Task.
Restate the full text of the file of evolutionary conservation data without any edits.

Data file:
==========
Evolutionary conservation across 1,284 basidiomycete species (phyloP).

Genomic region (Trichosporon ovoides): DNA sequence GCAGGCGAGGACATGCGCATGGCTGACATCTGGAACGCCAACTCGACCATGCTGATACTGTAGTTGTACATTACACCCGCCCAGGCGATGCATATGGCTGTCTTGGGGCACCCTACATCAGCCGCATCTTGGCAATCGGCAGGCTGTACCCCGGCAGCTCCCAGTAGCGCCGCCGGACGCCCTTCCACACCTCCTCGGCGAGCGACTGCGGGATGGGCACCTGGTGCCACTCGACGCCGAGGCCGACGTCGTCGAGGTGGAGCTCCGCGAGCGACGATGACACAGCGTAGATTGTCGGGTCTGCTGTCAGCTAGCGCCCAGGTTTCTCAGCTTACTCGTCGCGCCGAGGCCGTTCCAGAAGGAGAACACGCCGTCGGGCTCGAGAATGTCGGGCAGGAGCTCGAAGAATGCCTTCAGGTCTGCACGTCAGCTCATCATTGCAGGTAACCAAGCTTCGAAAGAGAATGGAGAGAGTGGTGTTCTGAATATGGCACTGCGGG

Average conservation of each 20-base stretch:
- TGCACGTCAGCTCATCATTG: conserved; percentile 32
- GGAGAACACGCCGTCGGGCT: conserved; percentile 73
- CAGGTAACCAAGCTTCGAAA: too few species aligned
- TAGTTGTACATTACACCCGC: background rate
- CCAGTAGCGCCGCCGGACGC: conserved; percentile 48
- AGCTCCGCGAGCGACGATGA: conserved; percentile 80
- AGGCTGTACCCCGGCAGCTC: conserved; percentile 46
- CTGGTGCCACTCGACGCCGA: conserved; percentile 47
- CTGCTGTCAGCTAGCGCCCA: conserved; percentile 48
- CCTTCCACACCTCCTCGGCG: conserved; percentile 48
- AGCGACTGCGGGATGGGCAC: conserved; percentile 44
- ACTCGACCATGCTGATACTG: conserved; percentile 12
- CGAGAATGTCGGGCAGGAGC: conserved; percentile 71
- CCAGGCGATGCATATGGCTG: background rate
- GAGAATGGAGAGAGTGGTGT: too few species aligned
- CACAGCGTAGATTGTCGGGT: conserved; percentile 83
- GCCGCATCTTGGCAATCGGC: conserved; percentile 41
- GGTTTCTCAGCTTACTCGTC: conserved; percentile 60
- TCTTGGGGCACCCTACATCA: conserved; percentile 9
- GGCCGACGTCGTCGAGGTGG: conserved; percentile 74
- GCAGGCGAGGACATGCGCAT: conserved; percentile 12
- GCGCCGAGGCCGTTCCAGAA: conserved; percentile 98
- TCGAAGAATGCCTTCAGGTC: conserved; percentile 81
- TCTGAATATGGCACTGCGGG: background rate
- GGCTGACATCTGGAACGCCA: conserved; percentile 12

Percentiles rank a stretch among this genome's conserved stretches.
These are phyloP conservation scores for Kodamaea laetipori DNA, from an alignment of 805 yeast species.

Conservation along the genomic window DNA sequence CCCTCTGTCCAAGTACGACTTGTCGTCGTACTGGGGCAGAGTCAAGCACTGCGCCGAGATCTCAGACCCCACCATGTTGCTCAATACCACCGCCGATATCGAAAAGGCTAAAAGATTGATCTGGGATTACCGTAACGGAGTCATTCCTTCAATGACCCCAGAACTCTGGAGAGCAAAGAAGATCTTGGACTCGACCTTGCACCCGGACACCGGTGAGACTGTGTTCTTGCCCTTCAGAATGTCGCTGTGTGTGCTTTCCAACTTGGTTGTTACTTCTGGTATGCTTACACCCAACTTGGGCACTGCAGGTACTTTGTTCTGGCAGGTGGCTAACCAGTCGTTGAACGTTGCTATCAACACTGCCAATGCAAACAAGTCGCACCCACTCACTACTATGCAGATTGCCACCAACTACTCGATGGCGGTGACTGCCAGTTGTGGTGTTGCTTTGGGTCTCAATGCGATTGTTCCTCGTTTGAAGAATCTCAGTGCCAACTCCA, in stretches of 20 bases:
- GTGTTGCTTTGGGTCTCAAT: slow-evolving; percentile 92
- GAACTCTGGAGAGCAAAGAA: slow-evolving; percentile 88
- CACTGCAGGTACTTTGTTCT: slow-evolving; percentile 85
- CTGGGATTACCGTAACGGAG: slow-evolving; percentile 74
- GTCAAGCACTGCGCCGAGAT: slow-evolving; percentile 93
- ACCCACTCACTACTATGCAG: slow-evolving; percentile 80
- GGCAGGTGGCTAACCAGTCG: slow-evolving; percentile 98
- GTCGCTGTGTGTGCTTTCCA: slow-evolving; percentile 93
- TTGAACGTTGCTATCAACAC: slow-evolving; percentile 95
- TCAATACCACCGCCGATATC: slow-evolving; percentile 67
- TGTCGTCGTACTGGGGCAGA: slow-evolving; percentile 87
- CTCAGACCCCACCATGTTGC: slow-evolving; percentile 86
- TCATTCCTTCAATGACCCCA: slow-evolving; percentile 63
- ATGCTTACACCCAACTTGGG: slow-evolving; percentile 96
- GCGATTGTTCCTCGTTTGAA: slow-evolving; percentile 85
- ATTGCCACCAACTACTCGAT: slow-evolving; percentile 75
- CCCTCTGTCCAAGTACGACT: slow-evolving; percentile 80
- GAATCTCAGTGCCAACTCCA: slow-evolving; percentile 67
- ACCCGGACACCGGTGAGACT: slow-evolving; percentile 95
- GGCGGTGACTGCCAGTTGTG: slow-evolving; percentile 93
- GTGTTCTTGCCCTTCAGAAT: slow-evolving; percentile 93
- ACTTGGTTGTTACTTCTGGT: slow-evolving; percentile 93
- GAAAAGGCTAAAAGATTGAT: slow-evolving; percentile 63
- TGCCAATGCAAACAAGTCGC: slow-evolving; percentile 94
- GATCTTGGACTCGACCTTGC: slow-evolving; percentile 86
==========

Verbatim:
Evolutionary conservation across 1,284 basidiomycete species (phyloP).

Genomic region (Trichosporon ovoides): DNA sequence GCAGGCGAGGACATGCGCATGGCTGACATCTGGAACGCCAACTCGACCATGCTGATACTGTAGTTGTACATTACACCCGCCCAGGCGATGCATATGGCTGTCTTGGGGCACCCTACATCAGCCGCATCTTGGCAATCGGCAGGCTGTACCCCGGCAGCTCCCAGTAGCGCCGCCGGACGCCCTTCCACACCTCCTCGGCGAGCGACTGCGGGATGGGCACCTGGTGCCACTCGACGCCGAGGCCGACGTCGTCGAGGTGGAGCTCCGCGAGCGACGATGACACAGCGTAGATTGTCGGGTCTGCTGTCAGCTAGCGCCCAGGTTTCTCAGCTTACTCGTCGCGCCGAGGCCGTTCCAGAAGGAGAACACGCCGTCGGGCTCGAGAATGTCGGGCAGGAGCTCGAAGAATGCCTTCAGGTCTGCACGTCAGCTCATCATTGCAGGTAACCAAGCTTCGAAAGAGAATGGAGAGAGTGGTGTTCTGAATATGGCACTGCGGG

Average conservation of each 20-base stretch:
- TGCACGTCAGCTCATCATTG: conserved; percentile 32
- GGAGAACACGCCGTCGGGCT: conserved; percentile 73
- CAGGTAACCAAGCTTCGAAA: too few species aligned
- TAGTTGTACATTACACCCGC: background rate
- CCAGTAGCGCCGCCGGACGC: conserved; percentile 48
- AGCTCCGCGAGCGACGATGA: conserved; percentile 80
- AGGCTGTACCCCGGCAGCTC: conserved; percentile 46
- CTGGTGCCACTCGACGCCGA: conserved; percentile 47
- CTGCTGTCAGCTAGCGCCCA: conserved; percentile 48
- CCTTCCACACCTCCTCGGCG: conserved; percentile 48
- AGCGACTGCGGGATGGGCAC: conserved; percentile 44
- ACTCGACCATGCTGATACTG: conserved; percentile 12
- CGAGAATGTCGGGCAGGAGC: conserved; percentile 71
- CCAGGCGATGCATATGGCTG: background rate
- GAGAATGGAGAGAGTGGTGT: too few species aligned
- CACAGCGTAGATTGTCGGGT: conserved; percentile 83
- GCCGCATCTTGGCAATCGGC: conserved; percentile 41
- GGTTTCTCAGCTTACTCGTC: conserved; percentile 60
- TCTTGGGGCACCCTACATCA: conserved; percentile 9
- GGCCGACGTCGTCGAGGTGG: conserved; percentile 74
- GCAGGCGAGGACATGCGCAT: conserved; percentile 12
- GCGCCGAGGCCGTTCCAGAA: conserved; percentile 98
- TCGAAGAATGCCTTCAGGTC: conserved; percentile 81
- TCTGAATATGGCACTGCGGG: background rate
- GGCTGACATCTGGAACGCCA: conserved; percentile 12

Percentiles rank a stretch among this genome's conserved stretches.
These are phyloP conservation scores for Kodamaea laetipori DNA, from an alignment of 805 yeast species.

Conservation along the genomic window DNA sequence CCCTCTGTCCAAGTACGACTTGTCGTCGTACTGGGGCAGAGTCAAGCACTGCGCCGAGATCTCAGACCCCACCATGTTGCTCAATACCACCGCCGATATCGAAAAGGCTAAAAGATTGATCTGGGATTACCGTAACGGAGTCATTCCTTCAATGACCCCAGAACTCTGGAGAGCAAAGAAGATCTTGGACTCGACCTTGCACCCGGACACCGGTGAGACTGTGTTCTTGCCCTTCAGAATGTCGCTGTGTGTGCTTTCCAACTTGGTTGTTACTTCTGGTATGCTTACACCCAACTTGGGCACTGCAGGTACTTTGTTCTGGCAGGTGGCTAACCAGTCGTTGAACGTTGCTATCAACACTGCCAATGCAAACAAGTCGCACCCACTCACTACTATGCAGATTGCCACCAACTACTCGATGGCGGTGACTGCCAGTTGTGGTGTTGCTTTGGGTCTCAATGCGATTGTTCCTCGTTTGAAGAATCTCAGTGCCAACTCCA, in stretches of 20 bases:
- GTGTTGCTTTGGGTCTCAAT: slow-evolving; percentile 92
- GAACTCTGGAGAGCAAAGAA: slow-evolving; percentile 88
- CACTGCAGGTACTTTGTTCT: slow-evolving; percentile 85
- CTGGGATTACCGTAACGGAG: slow-evolving; percentile 74
- GTCAAGCACTGCGCCGAGAT: slow-evolving; percentile 93
- ACCCACTCACTACTATGCAG: slow-evolving; percentile 80
- GGCAGGTGGCTAACCAGTCG: slow-evolving; percentile 98
- GTCGCTGTGTGTGCTTTCCA: slow-evolving; percentile 93
- TTGAACGTTGCTATCAACAC: slow-evolving; percentile 95
- TCAATACCACCGCCGATATC: slow-evolving; percentile 67
- TGTCGTCGTACTGGGGCAGA: slow-evolving; percentile 87
- CTCAGACCCCACCATGTTGC: slow-evolving; percentile 86
- TCATTCCTTCAATGACCCCA: slow-evolving; percentile 63
- ATGCTTACACCCAACTTGGG: slow-evolving; percentile 96
- GCGATTGTTCCTCGTTTGAA: slow-evolving; percentile 85
- ATTGCCACCAACTACTCGAT: slow-evolving; percentile 75
- CCCTCTGTCCAAGTACGACT: slow-evolving; percentile 80
- GAATCTCAGTGCCAACTCCA: slow-evolving; percentile 67
- ACCCGGACACCGGTGAGACT: slow-evolving; percentile 95
- GGCGGTGACTGCCAGTTGTG: slow-evolving; percentile 93
- GTGTTCTTGCCCTTCAGAAT: slow-evolving; percentile 93
- ACTTGGTTGTTACTTCTGGT: slow-evolving; percentile 93
- GAAAAGGCTAAAAGATTGAT: slow-evolving; percentile 63
- TGCCAATGCAAACAAGTCGC: slow-evolving; percentile 94
- GATCTTGGACTCGACCTTGC: slow-evolving; percentile 86